By Angelos Anastasiou
President Nicos Anastasiades crossed to the north on Saturday to have a coffee with Turkish Cypriot leader Mustafa Akinci, who also reciprocated with a stroll and another coffee in the Ledra and Phaneromeni area of the capital.
Each leader spent around 45 minutes on either side, walking around and talking to people on the streets. On their return to the government-controlled side, Anastasiades posted a photo with Akinci, and tweeted in Greek and English: Together we create the future #Cyprus.
He also offered Akinci an olive branch, and Turkish Cypriot negotiator Ozdil Nami a silver olive branch for his birthday, the Cyprus News Agency reported.
And following the event, the Cypriot President tweeted: “We ought to deliver peace and prosperity #ReUnited #Cyprus”.
UN mediator Espen Barth Eide joined in shortly afterward, retweeting a comment originally posted by the Finnish embassy. “History in the making in #Cyprus! Bravo @AnastasiadesCY @MustafaAkinci_1 building #trust”, it said.
In impromptu remarks after the coffee, both stressed their message of hope and expressed their determination to push their hardest for a solution.
“We received a strong message, but I want to send the strongest message that we shall work tirelessly to find a solution to the Cyprus problem as soon as possible,” Anastasiades said.
“We are condemned by history, it is our duty. Peace for everyone.”
“I believe that today is an important day for Cyprus,” Akinci said in his own statement.
“We would like very much to send the message of hope after so many disappointments. There is the impression that Greek and Turkish Cypriots eat and drink well together, but when it comes to discussions, not so well. We have to prove the opposite. We have made a good start but we must continue to do better. I want to give my best wishes to the Greek Cypriot community. We are determined and have the political will and the shared vision, to finally see and achieve better days for our younger generations.”
The remarks were followed by a warm handshake under extended and enthusiastic applause by the gathered crowd.
But the first reaction on the Greek Cypriot side was not a future-focused, hopeful one.
Shortly after the event was over, EVROKO leader Demetris Syllouris – ostensibly on the government coalition – said pointless social walks do Cyprus “great harm”.
“A stroll is neither good nor bad,” he said. “Many strolls, plain wandering with no result, do Cyprus great harm.”
The Citizens’ Alliance was equally dismissive, countering an assertion no one made.
“The Cyprus problem will not be solved with social meetings – it is not a social problem, but a geopolitical international problem of invasion,” the party said.
“If history was made [on Saturday], it was in that for the first time a head of state went for a stroll and a coffee in his own country’s occupied land. This was a first in global history!”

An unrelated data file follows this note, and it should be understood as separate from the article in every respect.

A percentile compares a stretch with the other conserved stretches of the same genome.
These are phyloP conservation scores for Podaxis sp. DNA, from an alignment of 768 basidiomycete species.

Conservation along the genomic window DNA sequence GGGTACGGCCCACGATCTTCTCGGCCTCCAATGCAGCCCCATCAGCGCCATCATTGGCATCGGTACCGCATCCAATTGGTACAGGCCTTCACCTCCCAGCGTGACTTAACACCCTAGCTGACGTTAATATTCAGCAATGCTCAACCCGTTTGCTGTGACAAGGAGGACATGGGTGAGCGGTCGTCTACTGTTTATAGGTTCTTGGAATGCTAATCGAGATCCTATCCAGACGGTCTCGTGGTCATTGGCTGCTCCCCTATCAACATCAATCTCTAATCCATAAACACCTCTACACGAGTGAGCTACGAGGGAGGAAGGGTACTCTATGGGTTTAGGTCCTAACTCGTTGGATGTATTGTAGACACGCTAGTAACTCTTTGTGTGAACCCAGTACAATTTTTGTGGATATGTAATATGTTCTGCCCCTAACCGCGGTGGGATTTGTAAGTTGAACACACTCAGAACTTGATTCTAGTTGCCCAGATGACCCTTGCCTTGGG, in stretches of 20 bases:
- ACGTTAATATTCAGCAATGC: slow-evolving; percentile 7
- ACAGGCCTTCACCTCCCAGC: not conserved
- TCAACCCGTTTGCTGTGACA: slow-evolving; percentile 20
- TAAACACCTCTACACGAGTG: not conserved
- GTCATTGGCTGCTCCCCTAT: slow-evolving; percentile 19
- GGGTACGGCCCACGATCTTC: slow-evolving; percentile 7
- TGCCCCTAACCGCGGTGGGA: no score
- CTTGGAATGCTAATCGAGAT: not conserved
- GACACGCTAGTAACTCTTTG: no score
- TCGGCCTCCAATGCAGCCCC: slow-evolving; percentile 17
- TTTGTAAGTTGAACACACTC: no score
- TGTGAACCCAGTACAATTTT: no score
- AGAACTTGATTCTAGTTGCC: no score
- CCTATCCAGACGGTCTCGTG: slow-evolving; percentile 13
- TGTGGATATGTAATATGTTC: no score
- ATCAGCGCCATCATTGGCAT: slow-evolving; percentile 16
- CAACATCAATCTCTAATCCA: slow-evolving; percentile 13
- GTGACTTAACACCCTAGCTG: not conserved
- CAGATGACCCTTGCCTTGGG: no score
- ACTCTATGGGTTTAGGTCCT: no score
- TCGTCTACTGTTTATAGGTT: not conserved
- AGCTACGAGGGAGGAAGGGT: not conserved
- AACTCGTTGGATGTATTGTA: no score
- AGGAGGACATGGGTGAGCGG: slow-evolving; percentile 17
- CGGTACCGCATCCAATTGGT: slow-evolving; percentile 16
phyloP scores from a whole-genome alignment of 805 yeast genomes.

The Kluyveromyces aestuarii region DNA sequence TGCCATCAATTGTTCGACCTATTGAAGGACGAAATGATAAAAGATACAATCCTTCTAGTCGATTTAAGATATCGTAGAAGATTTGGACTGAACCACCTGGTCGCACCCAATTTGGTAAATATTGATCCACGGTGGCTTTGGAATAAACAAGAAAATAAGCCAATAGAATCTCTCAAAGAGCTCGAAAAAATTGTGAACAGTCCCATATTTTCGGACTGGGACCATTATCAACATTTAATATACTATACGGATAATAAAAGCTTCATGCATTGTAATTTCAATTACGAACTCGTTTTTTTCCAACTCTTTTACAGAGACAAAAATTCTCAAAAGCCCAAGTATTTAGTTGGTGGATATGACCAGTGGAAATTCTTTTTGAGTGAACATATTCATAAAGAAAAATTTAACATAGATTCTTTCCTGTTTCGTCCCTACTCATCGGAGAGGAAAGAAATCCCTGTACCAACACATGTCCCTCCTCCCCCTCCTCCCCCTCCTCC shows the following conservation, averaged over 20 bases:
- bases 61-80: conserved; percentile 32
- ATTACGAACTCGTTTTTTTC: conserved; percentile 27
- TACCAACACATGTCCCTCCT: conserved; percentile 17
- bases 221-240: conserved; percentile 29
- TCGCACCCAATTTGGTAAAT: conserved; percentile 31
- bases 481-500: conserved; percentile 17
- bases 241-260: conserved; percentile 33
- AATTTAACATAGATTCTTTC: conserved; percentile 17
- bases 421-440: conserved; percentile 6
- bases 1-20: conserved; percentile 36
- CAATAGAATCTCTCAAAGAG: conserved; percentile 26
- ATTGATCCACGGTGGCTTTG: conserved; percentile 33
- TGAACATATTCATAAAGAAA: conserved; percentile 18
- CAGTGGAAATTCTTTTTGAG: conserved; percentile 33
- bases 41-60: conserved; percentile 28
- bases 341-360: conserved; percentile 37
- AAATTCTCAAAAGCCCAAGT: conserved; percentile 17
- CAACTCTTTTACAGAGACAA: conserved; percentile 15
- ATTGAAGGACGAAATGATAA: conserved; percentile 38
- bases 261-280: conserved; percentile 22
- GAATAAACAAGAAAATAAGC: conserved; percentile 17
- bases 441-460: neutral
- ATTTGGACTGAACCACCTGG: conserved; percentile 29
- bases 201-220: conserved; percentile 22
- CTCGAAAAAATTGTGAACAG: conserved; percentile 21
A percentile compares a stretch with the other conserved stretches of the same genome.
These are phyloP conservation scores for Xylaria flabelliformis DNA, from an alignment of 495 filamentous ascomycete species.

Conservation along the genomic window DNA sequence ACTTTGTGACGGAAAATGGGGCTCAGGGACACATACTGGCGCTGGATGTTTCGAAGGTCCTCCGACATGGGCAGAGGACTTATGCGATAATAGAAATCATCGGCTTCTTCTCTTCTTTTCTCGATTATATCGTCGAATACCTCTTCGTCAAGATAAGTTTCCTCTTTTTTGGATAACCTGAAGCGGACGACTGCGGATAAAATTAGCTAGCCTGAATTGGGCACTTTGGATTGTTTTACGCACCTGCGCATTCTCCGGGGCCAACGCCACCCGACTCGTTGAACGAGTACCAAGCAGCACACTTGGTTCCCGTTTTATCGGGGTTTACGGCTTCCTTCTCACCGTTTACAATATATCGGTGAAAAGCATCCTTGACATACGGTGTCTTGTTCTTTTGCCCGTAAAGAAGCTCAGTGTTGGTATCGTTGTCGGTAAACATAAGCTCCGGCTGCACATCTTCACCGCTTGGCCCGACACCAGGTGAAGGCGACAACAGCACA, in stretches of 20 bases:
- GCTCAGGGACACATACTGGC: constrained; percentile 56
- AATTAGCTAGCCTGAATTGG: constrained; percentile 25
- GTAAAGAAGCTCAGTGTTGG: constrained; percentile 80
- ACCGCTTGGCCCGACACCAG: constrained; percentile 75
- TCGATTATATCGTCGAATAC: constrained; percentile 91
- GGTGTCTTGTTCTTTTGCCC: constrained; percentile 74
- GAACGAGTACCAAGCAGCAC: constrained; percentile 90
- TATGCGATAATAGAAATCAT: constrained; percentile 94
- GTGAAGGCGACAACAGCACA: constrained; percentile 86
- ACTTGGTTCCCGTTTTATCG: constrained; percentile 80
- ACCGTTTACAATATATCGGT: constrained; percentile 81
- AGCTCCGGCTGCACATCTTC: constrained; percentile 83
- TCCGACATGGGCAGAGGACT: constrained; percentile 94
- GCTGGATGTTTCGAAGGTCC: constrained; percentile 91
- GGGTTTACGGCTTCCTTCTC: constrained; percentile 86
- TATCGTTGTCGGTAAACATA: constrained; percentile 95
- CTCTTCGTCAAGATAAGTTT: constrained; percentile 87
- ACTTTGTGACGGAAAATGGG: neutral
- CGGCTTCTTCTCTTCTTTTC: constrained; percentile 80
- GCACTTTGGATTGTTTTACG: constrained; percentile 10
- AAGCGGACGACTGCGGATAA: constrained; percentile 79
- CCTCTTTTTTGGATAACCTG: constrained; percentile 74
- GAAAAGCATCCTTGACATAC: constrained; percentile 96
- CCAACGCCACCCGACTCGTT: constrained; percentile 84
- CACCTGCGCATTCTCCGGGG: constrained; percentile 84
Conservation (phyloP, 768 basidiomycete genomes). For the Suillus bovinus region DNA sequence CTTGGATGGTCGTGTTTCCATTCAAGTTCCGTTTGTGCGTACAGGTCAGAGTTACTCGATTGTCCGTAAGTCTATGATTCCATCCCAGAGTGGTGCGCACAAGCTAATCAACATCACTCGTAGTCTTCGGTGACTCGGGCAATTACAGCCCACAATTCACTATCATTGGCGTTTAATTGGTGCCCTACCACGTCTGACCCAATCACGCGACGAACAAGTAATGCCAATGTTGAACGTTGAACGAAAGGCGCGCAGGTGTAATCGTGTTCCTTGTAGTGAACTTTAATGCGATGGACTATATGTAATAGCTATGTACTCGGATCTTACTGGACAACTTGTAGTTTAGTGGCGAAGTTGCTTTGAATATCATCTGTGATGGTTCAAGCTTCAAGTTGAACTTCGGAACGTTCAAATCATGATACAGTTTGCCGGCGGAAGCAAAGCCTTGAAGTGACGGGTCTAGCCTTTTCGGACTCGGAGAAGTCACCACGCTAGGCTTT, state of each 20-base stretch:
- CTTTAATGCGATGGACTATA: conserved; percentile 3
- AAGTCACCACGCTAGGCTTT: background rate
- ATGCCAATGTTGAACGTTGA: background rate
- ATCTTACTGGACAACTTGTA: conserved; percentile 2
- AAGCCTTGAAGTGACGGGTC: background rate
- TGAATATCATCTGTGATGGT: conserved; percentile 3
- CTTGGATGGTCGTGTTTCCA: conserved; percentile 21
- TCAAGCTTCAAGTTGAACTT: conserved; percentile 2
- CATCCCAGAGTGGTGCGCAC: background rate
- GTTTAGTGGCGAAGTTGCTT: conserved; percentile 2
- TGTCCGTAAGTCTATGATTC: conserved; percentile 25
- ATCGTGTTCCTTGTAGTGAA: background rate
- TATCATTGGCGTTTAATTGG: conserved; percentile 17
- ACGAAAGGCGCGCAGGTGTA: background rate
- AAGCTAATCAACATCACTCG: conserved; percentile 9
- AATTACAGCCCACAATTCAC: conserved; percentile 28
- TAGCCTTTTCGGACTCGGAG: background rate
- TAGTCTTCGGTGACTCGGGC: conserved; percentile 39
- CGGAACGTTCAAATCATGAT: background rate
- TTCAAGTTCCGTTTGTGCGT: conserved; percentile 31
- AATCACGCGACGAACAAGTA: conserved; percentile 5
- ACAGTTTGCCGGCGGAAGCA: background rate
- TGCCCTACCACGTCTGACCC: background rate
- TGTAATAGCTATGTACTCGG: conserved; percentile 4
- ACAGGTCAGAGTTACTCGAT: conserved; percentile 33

In contrast, AKEL leader Andros Kyprianou cautiously said that “although the messages so far are encouraging, messages are not enough”.
And even hardliners EDEK issued a moderate statement.
“Every social meeting undoubtedly has its own significance and may create a climate of better understanding and possible improvement of the negotiations’ climate,” it said, before warning that they shouldn’t become an excuse for further concessions on our side.
Both leaders went tie-less for the social event.
Anastasiades, surrounded by heavy security, crossed over at Ledra Street around 11am where around 100 people, including a mandolin-playing Turkish Cypriot man greeted him. Nicosia Mayor Constantinos Yiorkadjis was also waiting sipping coffee and talking to Nicosia residents at a small premises next to the crossing point.
Anastasiades greeted the people gathered at the crossing and was applauded by the crowd as he crossed into the Green Line where he was met halfway by Akinci and they headed off for coffee under the media spotlight. On their way for coffee in the Buyuk Han area, both leaders spoke to shopkeepers and residents. The two leaders sat for their second coffee at the Halara cafe in Phaneromeni after strolling around the old town and talking to people. They were offered snacks and a glass of water by businessman Nicos Shacolas who waited outside his Debenhams store to greet them.
The President was accompanied by Yiorkadjis, Government Spokesman Nicos Christodoulides and Greek Cypriot negotiator Andreas Mavroyiannis. Prominent Greek Cypriots also attended the event, including former Nicosia mayor Lellos Demetriades, who worked closely with Akinci during their common stints as mayors of the divided capital from the mid-1970s to 1990 to join the city’s sewerage system.
“I know these comings-and-goings, I did them 30 years ago,” Demetriades told the Cyprus Mail.
“Today I came here mainly to tell Akinci that I found today an old UNDP publication which contained words which we said on the occasion of the publication, and we said the same words as now. History is very funny sometimes.”
Akinci was accompanied by his spokesman Baris Burcu, Turkish Cypriot mayor Mehmet Harmanci and negotiator Ozdil Nami. “It’s a very nice, sunny day, which is telling of the importance of this occasion, that the two leaders are going to have a nice social get-together, over a cup of coffee,” Nami told the Cyprus Mail.
“I think it reflects the good mood that exists between the two leaders, and we hope it will lead us to rapid progress and a settlement as soon as possible.”
The social meetings in between official negotiations are due to become a regular thing. The next leaders’ meeting is scheduled for May 28.